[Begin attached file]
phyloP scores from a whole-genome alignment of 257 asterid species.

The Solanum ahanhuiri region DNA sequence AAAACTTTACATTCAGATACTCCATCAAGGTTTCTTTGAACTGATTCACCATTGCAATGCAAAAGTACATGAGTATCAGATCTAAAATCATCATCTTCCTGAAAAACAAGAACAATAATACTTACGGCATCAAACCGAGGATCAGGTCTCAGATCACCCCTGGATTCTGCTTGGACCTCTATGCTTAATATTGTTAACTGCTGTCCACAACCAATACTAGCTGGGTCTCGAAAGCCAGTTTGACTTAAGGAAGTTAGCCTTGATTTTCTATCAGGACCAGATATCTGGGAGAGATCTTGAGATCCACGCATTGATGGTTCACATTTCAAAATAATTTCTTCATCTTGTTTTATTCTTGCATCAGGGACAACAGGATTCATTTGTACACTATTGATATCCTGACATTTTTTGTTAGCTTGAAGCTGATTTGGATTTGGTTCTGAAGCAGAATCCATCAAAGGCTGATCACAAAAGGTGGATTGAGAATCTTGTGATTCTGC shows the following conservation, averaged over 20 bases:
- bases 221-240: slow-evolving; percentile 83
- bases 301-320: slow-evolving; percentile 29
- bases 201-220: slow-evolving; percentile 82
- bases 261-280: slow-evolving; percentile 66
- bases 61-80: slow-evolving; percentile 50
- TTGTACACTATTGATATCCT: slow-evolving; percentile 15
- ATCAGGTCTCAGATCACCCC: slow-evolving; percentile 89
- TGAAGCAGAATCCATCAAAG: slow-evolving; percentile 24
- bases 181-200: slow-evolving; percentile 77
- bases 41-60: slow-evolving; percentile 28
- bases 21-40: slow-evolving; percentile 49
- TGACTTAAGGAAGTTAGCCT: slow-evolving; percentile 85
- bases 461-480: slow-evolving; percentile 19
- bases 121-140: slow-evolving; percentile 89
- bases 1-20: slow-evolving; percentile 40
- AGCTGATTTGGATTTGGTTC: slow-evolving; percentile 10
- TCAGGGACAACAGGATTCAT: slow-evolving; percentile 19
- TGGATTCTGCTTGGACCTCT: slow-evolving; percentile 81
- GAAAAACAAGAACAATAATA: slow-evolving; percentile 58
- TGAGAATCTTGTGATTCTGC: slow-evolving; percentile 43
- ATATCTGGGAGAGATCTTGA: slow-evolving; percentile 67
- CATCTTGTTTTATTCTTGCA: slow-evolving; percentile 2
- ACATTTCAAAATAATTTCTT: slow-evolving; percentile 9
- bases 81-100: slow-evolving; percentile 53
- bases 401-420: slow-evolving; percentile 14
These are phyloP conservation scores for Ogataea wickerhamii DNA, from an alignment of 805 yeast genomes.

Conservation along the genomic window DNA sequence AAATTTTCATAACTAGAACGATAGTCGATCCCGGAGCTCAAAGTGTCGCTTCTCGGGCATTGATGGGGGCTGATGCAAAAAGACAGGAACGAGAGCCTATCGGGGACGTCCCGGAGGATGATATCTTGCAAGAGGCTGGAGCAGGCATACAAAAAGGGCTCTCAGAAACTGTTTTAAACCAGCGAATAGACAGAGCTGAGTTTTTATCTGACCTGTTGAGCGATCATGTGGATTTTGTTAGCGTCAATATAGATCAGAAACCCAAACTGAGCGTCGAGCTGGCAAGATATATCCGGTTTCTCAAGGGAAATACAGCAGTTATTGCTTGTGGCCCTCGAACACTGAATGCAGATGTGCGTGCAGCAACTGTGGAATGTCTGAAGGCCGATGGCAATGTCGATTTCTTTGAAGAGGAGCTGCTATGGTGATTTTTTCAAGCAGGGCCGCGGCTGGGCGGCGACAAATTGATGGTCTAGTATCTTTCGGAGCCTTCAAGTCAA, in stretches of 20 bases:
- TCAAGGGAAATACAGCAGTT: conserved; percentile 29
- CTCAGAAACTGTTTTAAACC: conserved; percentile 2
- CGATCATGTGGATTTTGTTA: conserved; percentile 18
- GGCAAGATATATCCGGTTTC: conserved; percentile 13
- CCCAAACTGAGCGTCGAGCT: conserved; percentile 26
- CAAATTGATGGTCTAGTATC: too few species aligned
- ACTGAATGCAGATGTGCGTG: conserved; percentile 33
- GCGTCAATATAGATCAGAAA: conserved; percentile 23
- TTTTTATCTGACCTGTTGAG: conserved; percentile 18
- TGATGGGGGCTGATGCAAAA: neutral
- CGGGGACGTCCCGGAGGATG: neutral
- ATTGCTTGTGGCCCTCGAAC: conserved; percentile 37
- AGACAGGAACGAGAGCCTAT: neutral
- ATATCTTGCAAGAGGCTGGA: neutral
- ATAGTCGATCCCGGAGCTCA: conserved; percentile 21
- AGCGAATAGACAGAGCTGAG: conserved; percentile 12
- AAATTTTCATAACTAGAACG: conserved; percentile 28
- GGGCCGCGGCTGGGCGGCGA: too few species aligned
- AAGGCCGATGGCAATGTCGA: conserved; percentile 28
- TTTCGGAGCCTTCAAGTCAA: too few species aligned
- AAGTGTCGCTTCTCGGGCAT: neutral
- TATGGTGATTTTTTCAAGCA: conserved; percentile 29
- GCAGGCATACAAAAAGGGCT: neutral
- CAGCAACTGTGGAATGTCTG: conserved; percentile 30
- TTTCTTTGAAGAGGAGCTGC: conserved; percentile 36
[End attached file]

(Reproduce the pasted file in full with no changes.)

phyloP scores from a whole-genome alignment of 257 asterid species.

The Solanum ahanhuiri region DNA sequence AAAACTTTACATTCAGATACTCCATCAAGGTTTCTTTGAACTGATTCACCATTGCAATGCAAAAGTACATGAGTATCAGATCTAAAATCATCATCTTCCTGAAAAACAAGAACAATAATACTTACGGCATCAAACCGAGGATCAGGTCTCAGATCACCCCTGGATTCTGCTTGGACCTCTATGCTTAATATTGTTAACTGCTGTCCACAACCAATACTAGCTGGGTCTCGAAAGCCAGTTTGACTTAAGGAAGTTAGCCTTGATTTTCTATCAGGACCAGATATCTGGGAGAGATCTTGAGATCCACGCATTGATGGTTCACATTTCAAAATAATTTCTTCATCTTGTTTTATTCTTGCATCAGGGACAACAGGATTCATTTGTACACTATTGATATCCTGACATTTTTTGTTAGCTTGAAGCTGATTTGGATTTGGTTCTGAAGCAGAATCCATCAAAGGCTGATCACAAAAGGTGGATTGAGAATCTTGTGATTCTGC shows the following conservation, averaged over 20 bases:
- bases 221-240: slow-evolving; percentile 83
- bases 301-320: slow-evolving; percentile 29
- bases 201-220: slow-evolving; percentile 82
- bases 261-280: slow-evolving; percentile 66
- bases 61-80: slow-evolving; percentile 50
- TTGTACACTATTGATATCCT: slow-evolving; percentile 15
- ATCAGGTCTCAGATCACCCC: slow-evolving; percentile 89
- TGAAGCAGAATCCATCAAAG: slow-evolving; percentile 24
- bases 181-200: slow-evolving; percentile 77
- bases 41-60: slow-evolving; percentile 28
- bases 21-40: slow-evolving; percentile 49
- TGACTTAAGGAAGTTAGCCT: slow-evolving; percentile 85
- bases 461-480: slow-evolving; percentile 19
- bases 121-140: slow-evolving; percentile 89
- bases 1-20: slow-evolving; percentile 40
- AGCTGATTTGGATTTGGTTC: slow-evolving; percentile 10
- TCAGGGACAACAGGATTCAT: slow-evolving; percentile 19
- TGGATTCTGCTTGGACCTCT: slow-evolving; percentile 81
- GAAAAACAAGAACAATAATA: slow-evolving; percentile 58
- TGAGAATCTTGTGATTCTGC: slow-evolving; percentile 43
- ATATCTGGGAGAGATCTTGA: slow-evolving; percentile 67
- CATCTTGTTTTATTCTTGCA: slow-evolving; percentile 2
- ACATTTCAAAATAATTTCTT: slow-evolving; percentile 9
- bases 81-100: slow-evolving; percentile 53
- bases 401-420: slow-evolving; percentile 14
These are phyloP conservation scores for Ogataea wickerhamii DNA, from an alignment of 805 yeast genomes.

Conservation along the genomic window DNA sequence AAATTTTCATAACTAGAACGATAGTCGATCCCGGAGCTCAAAGTGTCGCTTCTCGGGCATTGATGGGGGCTGATGCAAAAAGACAGGAACGAGAGCCTATCGGGGACGTCCCGGAGGATGATATCTTGCAAGAGGCTGGAGCAGGCATACAAAAAGGGCTCTCAGAAACTGTTTTAAACCAGCGAATAGACAGAGCTGAGTTTTTATCTGACCTGTTGAGCGATCATGTGGATTTTGTTAGCGTCAATATAGATCAGAAACCCAAACTGAGCGTCGAGCTGGCAAGATATATCCGGTTTCTCAAGGGAAATACAGCAGTTATTGCTTGTGGCCCTCGAACACTGAATGCAGATGTGCGTGCAGCAACTGTGGAATGTCTGAAGGCCGATGGCAATGTCGATTTCTTTGAAGAGGAGCTGCTATGGTGATTTTTTCAAGCAGGGCCGCGGCTGGGCGGCGACAAATTGATGGTCTAGTATCTTTCGGAGCCTTCAAGTCAA, in stretches of 20 bases:
- TCAAGGGAAATACAGCAGTT: conserved; percentile 29
- CTCAGAAACTGTTTTAAACC: conserved; percentile 2
- CGATCATGTGGATTTTGTTA: conserved; percentile 18
- GGCAAGATATATCCGGTTTC: conserved; percentile 13
- CCCAAACTGAGCGTCGAGCT: conserved; percentile 26
- CAAATTGATGGTCTAGTATC: too few species aligned
- ACTGAATGCAGATGTGCGTG: conserved; percentile 33
- GCGTCAATATAGATCAGAAA: conserved; percentile 23
- TTTTTATCTGACCTGTTGAG: conserved; percentile 18
- TGATGGGGGCTGATGCAAAA: neutral
- CGGGGACGTCCCGGAGGATG: neutral
- ATTGCTTGTGGCCCTCGAAC: conserved; percentile 37
- AGACAGGAACGAGAGCCTAT: neutral
- ATATCTTGCAAGAGGCTGGA: neutral
- ATAGTCGATCCCGGAGCTCA: conserved; percentile 21
- AGCGAATAGACAGAGCTGAG: conserved; percentile 12
- AAATTTTCATAACTAGAACG: conserved; percentile 28
- GGGCCGCGGCTGGGCGGCGA: too few species aligned
- AAGGCCGATGGCAATGTCGA: conserved; percentile 28
- TTTCGGAGCCTTCAAGTCAA: too few species aligned
- AAGTGTCGCTTCTCGGGCAT: neutral
- TATGGTGATTTTTTCAAGCA: conserved; percentile 29
- GCAGGCATACAAAAAGGGCT: neutral
- CAGCAACTGTGGAATGTCTG: conserved; percentile 30
- TTTCTTTGAAGAGGAGCTGC: conserved; percentile 36